Can Open Relationships Help or Harm Couples in Trouble?
Monogamy is not for everyone. That’s a fact. Yet, we live in a society where our grandparents, the media, our friends, and colleagues expect us to buy into a shared experience. You have one partner, and you stay with them… until you don’t. While you’re together, your eyes, thoughts, and hands cannot veer—no matter how rocky your relationship might be at the moment.
In this kind of relationship, you’re monogamous. You can only have one partner at a time. And if you stray, it’s bad. It could ruin your marriage, relationship with your children, place in the community, and friendships!
In sex therapy work, now more than ever, we see individuals reflect on their relationships, past and present—only to discover that maybe the “old” way doesn’t work. Maybe what’s “natural” or “right” for most people, isn’t the best choice for them?
Relationships are hard. They ebb and flow, change with time, kids, work, success, failure, sickness, and health. In recent years, the perspective of non-monogamous relationships has started to shift. More and more couples are embracing non-monogamy as an alternative to traditional closed relationships. However, just like any other romantic or sexual relationship, non-monogamous relationships can have pitfalls and trials. As therapists and counselors, we have to help our clients and patients decide whether considering an open relationship would help or harm their situation.
While the idea of an option relationship isn't radical to us therapists, the idea can still be a fringe subject in many settings. There are endless examples of open relationships across media today, specifically on Youtube, but that doesn’t mean it’s the right choice for every couple. Open relationships can absolutely work, but only if all parties practice proper communication and learn to manage jealousy and other potentially relationship-damaging emotions/reactions. In that way, it's exactly like any other relationship!
Let’s take a look at a few different scenarios and the challenges that those in open relationships might face. But before we dive in, let’s make sure we’re on the same page. When talking about monogamy in this post, we’re referencing CNM, a consensually non-monogamous relationship. This type of partnership might not be for everyone, but it is a legitimate choice that can be the foundation of wonderful, healthy, and fulfilling relationships!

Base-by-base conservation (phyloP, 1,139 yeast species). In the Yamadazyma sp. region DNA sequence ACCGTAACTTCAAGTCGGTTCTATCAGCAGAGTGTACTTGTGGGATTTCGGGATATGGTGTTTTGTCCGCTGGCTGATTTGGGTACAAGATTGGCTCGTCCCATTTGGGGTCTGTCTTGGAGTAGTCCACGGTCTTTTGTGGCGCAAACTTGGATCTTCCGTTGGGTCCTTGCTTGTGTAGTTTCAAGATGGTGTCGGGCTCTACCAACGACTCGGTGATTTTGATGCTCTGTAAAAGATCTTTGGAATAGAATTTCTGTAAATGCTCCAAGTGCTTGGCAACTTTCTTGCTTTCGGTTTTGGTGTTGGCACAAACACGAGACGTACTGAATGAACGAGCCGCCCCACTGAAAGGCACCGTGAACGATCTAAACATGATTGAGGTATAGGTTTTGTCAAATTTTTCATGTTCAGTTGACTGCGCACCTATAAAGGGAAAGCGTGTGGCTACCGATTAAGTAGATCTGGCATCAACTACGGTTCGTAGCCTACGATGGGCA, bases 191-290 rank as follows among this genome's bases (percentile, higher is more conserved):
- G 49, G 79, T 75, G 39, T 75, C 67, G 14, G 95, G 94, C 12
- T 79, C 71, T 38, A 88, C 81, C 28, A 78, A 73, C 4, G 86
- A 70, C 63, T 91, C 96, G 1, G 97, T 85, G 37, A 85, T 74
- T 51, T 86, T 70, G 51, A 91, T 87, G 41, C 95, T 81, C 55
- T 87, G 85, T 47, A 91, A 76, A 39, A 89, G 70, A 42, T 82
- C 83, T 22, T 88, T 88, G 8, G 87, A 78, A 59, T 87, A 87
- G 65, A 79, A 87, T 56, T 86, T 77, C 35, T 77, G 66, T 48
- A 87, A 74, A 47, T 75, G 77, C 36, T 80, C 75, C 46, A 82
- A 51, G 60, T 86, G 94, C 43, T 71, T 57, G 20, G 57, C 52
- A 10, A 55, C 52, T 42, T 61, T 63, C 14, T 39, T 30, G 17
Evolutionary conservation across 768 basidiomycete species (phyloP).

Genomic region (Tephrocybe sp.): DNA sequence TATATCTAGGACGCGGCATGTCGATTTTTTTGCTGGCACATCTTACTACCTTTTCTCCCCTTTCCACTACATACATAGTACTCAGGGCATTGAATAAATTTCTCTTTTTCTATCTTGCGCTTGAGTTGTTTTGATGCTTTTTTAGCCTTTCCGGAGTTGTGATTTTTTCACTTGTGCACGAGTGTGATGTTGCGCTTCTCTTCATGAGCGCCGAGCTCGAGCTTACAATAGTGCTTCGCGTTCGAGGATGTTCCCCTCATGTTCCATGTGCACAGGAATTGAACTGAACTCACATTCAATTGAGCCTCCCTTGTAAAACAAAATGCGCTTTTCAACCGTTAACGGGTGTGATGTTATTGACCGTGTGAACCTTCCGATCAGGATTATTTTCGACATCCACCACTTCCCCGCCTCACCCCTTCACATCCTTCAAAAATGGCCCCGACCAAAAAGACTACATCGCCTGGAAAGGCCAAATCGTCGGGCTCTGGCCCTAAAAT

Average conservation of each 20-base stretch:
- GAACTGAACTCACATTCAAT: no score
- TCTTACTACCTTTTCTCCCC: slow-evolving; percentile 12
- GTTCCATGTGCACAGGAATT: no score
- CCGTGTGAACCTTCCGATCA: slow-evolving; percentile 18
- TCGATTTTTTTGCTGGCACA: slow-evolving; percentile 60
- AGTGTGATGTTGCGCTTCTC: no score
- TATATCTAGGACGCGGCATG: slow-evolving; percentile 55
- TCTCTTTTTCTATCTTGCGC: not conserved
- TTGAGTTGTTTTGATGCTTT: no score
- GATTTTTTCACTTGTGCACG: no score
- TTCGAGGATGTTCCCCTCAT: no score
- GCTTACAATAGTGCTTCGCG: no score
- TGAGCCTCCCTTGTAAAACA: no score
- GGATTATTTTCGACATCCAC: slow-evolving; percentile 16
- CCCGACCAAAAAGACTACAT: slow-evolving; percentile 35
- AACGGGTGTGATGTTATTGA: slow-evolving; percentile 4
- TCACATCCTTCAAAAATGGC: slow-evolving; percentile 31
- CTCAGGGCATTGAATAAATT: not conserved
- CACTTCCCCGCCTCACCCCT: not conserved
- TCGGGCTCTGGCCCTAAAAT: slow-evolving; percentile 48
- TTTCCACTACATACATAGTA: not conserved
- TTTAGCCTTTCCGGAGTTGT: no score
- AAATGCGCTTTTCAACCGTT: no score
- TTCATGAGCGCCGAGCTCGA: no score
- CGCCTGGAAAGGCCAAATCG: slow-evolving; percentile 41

One or both partners are non-consensually non-monogamous. What we often refer to as “cheating.”
When working with couples who are dealing with infidelity, you have to figure out if they knew being in a CNM relationship was ever possible. If this couple had been educated on how to nurture a healthy CNM relationship, would they need help? Sometimes, we have to guide them in changing their narrative and unlearning what society tells them is “right.”
Why are they “cheating?” Is it lack of excitement? Could knowing their partner is being honest and spending time with another person bring zest back to their relationship?
It has to start with both partners defining their boundaries. If “cheating” is absolutely unacceptable in their world, maybe flipping the script will help them see their relationship in a new light.
Jealousy, insecurities, and resentment seem to stifle a couple’s growth.
No matter what agreement is made beforehand, no matter how vigorously each partner claims they’re ready (or willing) to try an open relationship, that doesn’t mean control will be maintained.
If there’s a foundation built on jealousy and insecurities, an open relationship could blow the doors off the whole thing! There’s no guarantee partners can keep each aspect of their new partnerships compartmentalized. And there’s certainly no promise that possessiveness and attachment issues won’t exacerbate. In short: Things could get even messier.
The couple is not communicative or psychologically secure.
Individuals who suffer from depression, narcissism, addiction, trauma, abuse, and other mental health challenges may be structurally incapable of having a healthy open relationship.
Couples have to be ok with disappointment and frustration. And they must know that jealousy comes with the program. One partner might feel secure in the open relationship, while the other is left miserable. That’s a reality they both have to be crystal clear about—because no amount of transparency can combat pain.
In just a few examples, it’s quite easy to see how complicated navigating an open relationship can be for both partners. It’s our job to create a safe, nurturing space for the discussion. Nothing more. Like most aspects of this line of work, it’s all about communication!
It isn’t just about what our clients and patients think, but how they think about sex that can make the difference between enjoying themselves or being upset. Sign up for the AASECT-Approved Blended Learning Program, and let’s focus on the automatic negative thoughts and sexual schemas that are held by people about their sexuality—including helping them navigate the potential challenges of CNM relationships.
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